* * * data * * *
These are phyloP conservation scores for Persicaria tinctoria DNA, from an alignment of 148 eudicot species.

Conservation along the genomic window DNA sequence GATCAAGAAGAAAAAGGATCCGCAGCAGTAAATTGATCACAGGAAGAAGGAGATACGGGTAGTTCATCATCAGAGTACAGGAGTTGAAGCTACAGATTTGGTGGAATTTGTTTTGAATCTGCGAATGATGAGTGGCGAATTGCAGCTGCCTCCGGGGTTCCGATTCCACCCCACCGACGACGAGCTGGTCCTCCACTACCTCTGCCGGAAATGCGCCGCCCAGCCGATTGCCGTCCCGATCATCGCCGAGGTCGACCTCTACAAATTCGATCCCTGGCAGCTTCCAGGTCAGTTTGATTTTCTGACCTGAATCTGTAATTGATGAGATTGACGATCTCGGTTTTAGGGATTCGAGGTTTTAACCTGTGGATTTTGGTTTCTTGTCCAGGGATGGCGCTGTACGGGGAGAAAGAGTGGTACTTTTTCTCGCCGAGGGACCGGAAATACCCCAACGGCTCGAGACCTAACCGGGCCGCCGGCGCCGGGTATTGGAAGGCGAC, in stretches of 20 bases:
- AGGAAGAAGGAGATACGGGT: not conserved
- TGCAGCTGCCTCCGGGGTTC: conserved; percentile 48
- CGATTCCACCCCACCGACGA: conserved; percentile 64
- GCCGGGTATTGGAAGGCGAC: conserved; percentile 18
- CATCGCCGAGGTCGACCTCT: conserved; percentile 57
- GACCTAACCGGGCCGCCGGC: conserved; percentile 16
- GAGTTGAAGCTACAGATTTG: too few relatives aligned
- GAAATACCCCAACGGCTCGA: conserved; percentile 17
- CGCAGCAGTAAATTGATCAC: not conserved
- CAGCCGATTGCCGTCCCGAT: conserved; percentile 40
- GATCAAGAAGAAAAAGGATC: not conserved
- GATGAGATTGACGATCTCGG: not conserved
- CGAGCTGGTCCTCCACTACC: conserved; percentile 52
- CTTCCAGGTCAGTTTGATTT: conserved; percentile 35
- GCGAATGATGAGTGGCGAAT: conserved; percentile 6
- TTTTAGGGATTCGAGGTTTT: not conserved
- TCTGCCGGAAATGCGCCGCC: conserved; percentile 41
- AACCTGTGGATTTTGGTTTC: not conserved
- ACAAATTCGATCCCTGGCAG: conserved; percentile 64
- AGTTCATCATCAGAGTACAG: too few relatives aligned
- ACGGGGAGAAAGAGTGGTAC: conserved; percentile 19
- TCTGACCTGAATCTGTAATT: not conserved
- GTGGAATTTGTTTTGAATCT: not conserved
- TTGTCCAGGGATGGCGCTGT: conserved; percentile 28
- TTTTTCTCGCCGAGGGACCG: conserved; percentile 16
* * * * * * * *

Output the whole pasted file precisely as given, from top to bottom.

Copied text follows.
These are phyloP conservation scores for Persicaria tinctoria DNA, from an alignment of 148 eudicot species.

Conservation along the genomic window DNA sequence GATCAAGAAGAAAAAGGATCCGCAGCAGTAAATTGATCACAGGAAGAAGGAGATACGGGTAGTTCATCATCAGAGTACAGGAGTTGAAGCTACAGATTTGGTGGAATTTGTTTTGAATCTGCGAATGATGAGTGGCGAATTGCAGCTGCCTCCGGGGTTCCGATTCCACCCCACCGACGACGAGCTGGTCCTCCACTACCTCTGCCGGAAATGCGCCGCCCAGCCGATTGCCGTCCCGATCATCGCCGAGGTCGACCTCTACAAATTCGATCCCTGGCAGCTTCCAGGTCAGTTTGATTTTCTGACCTGAATCTGTAATTGATGAGATTGACGATCTCGGTTTTAGGGATTCGAGGTTTTAACCTGTGGATTTTGGTTTCTTGTCCAGGGATGGCGCTGTACGGGGAGAAAGAGTGGTACTTTTTCTCGCCGAGGGACCGGAAATACCCCAACGGCTCGAGACCTAACCGGGCCGCCGGCGCCGGGTATTGGAAGGCGAC, in stretches of 20 bases:
- AGGAAGAAGGAGATACGGGT: not conserved
- TGCAGCTGCCTCCGGGGTTC: conserved; percentile 48
- CGATTCCACCCCACCGACGA: conserved; percentile 64
- GCCGGGTATTGGAAGGCGAC: conserved; percentile 18
- CATCGCCGAGGTCGACCTCT: conserved; percentile 57
- GACCTAACCGGGCCGCCGGC: conserved; percentile 16
- GAGTTGAAGCTACAGATTTG: too few relatives aligned
- GAAATACCCCAACGGCTCGA: conserved; percentile 17
- CGCAGCAGTAAATTGATCAC: not conserved
- CAGCCGATTGCCGTCCCGAT: conserved; percentile 40
- GATCAAGAAGAAAAAGGATC: not conserved
- GATGAGATTGACGATCTCGG: not conserved
- CGAGCTGGTCCTCCACTACC: conserved; percentile 52
- CTTCCAGGTCAGTTTGATTT: conserved; percentile 35
- GCGAATGATGAGTGGCGAAT: conserved; percentile 6
- TTTTAGGGATTCGAGGTTTT: not conserved
- TCTGCCGGAAATGCGCCGCC: conserved; percentile 41
- AACCTGTGGATTTTGGTTTC: not conserved
- ACAAATTCGATCCCTGGCAG: conserved; percentile 64
- AGTTCATCATCAGAGTACAG: too few relatives aligned
- ACGGGGAGAAAGAGTGGTAC: conserved; percentile 19
- TCTGACCTGAATCTGTAATT: not conserved
- GTGGAATTTGTTTTGAATCT: not conserved
- TTGTCCAGGGATGGCGCTGT: conserved; percentile 28
- TTTTTCTCGCCGAGGGACCG: conserved; percentile 16